First on the list, the Feds gave JP Morgan Chase, a major Wall Street bank, $ 236.2 million, allowing them to buy out the 85 year-old Bear Steans investment firm, at a price representing only 1% of what Bear Stearns had been worth only ten days before this buyout... The investment forms' stock had fallen from $70 a share to only $2 a share in that short time period.
On Monday, after that precarious weekend, Asian stocks were sharply lower. Japan's Nikkei Index fell more than 4% and the dollar was down sharply against the yen and Euro, since the Fed's $200 Billion in paper money had effectively diluted out the world's supply of US dollars.
The fallout from the Bear Stearns collapse and buyout was not long in coming. That Monday KPFA's financial reporter on Amy Goodman's "Democracy-Now" noted that the California Teachers Retirement Plan, investment in Bear Stearns, had just lost $85 million.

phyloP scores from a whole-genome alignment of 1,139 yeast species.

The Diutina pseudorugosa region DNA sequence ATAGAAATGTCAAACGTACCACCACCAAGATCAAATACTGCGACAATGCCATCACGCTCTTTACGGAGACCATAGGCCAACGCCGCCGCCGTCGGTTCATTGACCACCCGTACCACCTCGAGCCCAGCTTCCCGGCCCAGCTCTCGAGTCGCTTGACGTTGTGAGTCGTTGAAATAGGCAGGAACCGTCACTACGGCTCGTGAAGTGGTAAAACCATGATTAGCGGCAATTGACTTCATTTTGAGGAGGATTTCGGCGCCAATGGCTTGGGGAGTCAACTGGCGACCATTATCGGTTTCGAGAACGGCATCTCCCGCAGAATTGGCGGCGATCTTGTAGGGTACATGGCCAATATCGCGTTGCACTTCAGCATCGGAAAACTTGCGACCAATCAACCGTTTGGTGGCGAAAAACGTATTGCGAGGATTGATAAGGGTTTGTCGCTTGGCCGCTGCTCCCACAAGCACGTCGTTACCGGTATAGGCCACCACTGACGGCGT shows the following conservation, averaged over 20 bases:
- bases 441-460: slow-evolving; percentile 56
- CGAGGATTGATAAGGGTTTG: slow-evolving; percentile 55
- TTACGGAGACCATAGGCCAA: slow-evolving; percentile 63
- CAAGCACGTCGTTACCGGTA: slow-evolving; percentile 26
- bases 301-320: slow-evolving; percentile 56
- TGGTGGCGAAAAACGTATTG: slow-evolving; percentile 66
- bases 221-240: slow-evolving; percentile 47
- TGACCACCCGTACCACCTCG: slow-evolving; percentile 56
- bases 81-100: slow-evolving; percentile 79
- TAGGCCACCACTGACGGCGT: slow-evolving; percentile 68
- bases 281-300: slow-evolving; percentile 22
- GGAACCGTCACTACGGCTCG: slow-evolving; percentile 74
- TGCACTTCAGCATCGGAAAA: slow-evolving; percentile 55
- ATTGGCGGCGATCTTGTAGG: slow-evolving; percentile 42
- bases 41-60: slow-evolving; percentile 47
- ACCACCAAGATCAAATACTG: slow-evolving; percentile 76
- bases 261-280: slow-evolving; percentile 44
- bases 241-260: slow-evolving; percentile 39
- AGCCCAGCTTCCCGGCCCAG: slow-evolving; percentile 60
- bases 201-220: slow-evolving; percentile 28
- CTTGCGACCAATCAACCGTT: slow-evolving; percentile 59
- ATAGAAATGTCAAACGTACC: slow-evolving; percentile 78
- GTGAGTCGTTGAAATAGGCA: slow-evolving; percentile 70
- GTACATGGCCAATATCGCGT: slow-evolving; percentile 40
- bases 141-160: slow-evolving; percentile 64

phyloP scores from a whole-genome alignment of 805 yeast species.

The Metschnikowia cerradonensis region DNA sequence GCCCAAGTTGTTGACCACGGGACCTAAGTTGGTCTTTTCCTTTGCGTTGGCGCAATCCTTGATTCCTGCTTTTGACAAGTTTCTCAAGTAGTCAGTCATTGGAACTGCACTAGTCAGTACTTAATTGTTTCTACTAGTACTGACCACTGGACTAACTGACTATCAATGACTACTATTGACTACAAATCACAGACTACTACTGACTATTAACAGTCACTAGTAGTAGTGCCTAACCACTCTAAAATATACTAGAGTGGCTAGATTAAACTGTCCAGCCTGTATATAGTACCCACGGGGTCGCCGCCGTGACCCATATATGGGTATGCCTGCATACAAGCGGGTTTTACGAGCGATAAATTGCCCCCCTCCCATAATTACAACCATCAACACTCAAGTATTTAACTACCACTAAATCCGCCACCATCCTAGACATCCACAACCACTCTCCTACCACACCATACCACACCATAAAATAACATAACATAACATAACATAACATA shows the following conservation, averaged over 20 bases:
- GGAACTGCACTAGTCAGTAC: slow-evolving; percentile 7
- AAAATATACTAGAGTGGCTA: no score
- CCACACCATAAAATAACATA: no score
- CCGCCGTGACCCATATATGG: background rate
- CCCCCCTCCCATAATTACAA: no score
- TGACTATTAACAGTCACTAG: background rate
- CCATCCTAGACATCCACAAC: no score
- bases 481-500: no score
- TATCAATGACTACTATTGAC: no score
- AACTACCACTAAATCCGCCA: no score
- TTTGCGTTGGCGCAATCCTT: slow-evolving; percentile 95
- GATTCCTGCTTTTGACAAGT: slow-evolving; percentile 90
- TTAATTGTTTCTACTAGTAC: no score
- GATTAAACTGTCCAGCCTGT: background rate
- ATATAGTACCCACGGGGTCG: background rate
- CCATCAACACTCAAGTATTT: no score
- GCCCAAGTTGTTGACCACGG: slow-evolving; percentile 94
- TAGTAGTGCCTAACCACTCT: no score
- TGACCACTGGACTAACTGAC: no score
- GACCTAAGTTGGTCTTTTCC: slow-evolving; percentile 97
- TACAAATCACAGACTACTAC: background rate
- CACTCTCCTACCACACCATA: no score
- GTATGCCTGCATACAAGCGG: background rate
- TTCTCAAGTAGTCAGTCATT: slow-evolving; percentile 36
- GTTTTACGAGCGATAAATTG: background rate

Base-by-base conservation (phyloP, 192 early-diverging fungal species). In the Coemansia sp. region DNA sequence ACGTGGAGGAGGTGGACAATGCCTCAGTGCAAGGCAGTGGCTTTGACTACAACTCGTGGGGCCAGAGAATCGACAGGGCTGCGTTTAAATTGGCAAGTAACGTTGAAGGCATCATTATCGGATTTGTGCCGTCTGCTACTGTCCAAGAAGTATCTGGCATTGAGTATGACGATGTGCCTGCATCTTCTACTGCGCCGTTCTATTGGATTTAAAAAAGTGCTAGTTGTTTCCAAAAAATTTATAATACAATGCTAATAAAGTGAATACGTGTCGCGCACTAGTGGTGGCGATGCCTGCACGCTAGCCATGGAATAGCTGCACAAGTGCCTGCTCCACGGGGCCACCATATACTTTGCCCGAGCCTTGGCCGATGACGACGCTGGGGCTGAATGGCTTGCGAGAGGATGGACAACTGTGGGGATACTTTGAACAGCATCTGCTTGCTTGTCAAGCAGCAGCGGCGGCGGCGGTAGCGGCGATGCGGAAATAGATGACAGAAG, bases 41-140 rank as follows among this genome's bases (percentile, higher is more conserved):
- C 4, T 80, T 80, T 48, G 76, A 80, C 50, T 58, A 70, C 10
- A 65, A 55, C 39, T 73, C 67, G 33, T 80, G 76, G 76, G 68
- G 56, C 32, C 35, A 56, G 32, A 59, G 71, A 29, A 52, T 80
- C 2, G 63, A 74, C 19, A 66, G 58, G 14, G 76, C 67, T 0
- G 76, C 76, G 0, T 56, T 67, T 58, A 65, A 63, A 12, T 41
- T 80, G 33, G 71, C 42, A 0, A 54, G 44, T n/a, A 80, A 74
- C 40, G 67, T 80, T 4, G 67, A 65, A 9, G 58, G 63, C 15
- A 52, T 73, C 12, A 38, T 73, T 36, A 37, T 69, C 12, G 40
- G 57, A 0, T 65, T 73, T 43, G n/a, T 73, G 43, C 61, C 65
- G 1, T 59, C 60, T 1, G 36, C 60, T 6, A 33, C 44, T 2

Meanwhile, there seems to be a comparatively smaller largess directed at the American Taxpayer from Bush and our Congress: On January 24th, 2008 The Bush administration and leaders of the House of Representatives agreed on a plan to provide almost $100 billion in tax rebates to 117 million taxpayers and another $40 billion in tax reductions for businesses in a bid to avert a recession. Individuals with adjusted gross incomes of $3,000 to $75,000 would get rebates worth $300 to $600. Joint filers with annual incomes up to $150,000 would receive up to $1,200. Individuals and families that earn more than those limits would get rebates that decline as their incomes increase. Families also would get bonuses of $300 per child, except for families that earn more than $186,000. If congressional leaders get a final package to Bush, Jr. millions of Americans could begin getting some extra cash by mid-May.
Don't hold our breath. Treasury Secretary Henry Paulson, who helped broker the bipartisan deal in a marathon closed-door negotiation, added: ""Within roughly 60 days (after enactment) more or less, we will be able to begin making payments. "I believe we can get the lion's share of payments done in something under 10 weeks from the time we start mailing them."